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- Summary
- About proving a summation rule that appears in theory of spin chains.

I ran into this kind of expression for a sum that appears in the theory of 1-dimensional Ising spin chains

##\displaystyle\sum\limits_{m=0}^{N-1}\frac{2(N-1)!}{(N-m-1)!m!}e^{-J(2m-N+1)/kT} = \frac{2e^{2J/kT-J(1-N)/kT}\left(e^{-2J/kT}(1+e^{2J/kT})\right)^N}{1+e^{2J/kT}}##

where the ##k## is the Boltzmann constant, ##J## is strength of magnetic interaction and ##T## is the absolute temperature.

It's quite simple to check that this holds for ##N=1##, ##N=2## and ##N=3##. However, it seems to be a bit more difficult to actually prove by induction than some other sums like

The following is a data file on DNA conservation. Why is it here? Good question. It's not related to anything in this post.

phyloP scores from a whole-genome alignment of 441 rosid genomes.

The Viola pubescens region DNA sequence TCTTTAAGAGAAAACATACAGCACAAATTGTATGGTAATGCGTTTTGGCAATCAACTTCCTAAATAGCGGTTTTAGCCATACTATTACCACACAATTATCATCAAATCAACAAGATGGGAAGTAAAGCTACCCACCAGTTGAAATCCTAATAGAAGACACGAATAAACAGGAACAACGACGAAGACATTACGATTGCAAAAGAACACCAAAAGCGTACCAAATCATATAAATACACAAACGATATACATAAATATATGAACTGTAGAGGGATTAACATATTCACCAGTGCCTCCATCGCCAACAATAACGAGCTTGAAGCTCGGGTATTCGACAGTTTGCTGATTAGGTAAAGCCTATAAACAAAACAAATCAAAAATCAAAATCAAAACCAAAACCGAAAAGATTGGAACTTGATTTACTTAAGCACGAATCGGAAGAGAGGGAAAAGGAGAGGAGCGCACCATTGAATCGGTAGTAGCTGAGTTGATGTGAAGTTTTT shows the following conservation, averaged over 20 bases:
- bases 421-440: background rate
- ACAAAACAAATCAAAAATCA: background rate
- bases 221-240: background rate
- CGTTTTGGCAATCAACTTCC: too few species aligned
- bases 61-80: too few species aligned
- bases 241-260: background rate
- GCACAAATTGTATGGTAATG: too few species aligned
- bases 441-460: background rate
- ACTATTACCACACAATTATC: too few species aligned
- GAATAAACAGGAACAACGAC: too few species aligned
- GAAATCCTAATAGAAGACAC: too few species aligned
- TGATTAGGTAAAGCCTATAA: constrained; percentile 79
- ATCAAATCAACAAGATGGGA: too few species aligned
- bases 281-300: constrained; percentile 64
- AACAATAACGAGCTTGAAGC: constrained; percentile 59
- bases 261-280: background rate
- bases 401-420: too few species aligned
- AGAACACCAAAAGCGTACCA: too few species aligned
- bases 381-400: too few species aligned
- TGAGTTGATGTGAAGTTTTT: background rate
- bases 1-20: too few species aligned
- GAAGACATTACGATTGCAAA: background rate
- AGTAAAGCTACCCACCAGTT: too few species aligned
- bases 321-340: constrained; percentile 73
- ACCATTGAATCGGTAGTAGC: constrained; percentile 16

##\displaystyle\sum\limits_{m=1}^{N}m^2 = \frac{N(1+N)(1+2N)}{6}##,

where only the last term of the sum changes when ##N\mapsto N+1##.

If anyone wants to try to prove this as an exercise, be my guest and post it here... It's probably just about applying the binomial theorem.

##\displaystyle\sum\limits_{m=0}^{N-1}\frac{2(N-1)!}{(N-m-1)!m!}e^{-J(2m-N+1)/kT} = \frac{2e^{2J/kT-J(1-N)/kT}\left(e^{-2J/kT}(1+e^{2J/kT})\right)^N}{1+e^{2J/kT}}##

where the ##k## is the Boltzmann constant, ##J## is strength of magnetic interaction and ##T## is the absolute temperature.

It's quite simple to check that this holds for ##N=1##, ##N=2## and ##N=3##. However, it seems to be a bit more difficult to actually prove by induction than some other sums like

##\displaystyle\sum\limits_{m=1}^{N}m^2 = \frac{N(1+N)(1+2N)}{6}##,

where only the last term of the sum changes when ##N\mapsto N+1##.

If anyone wants to try to prove this as an exercise, be my guest and post it here... It's probably just about applying the binomial theorem.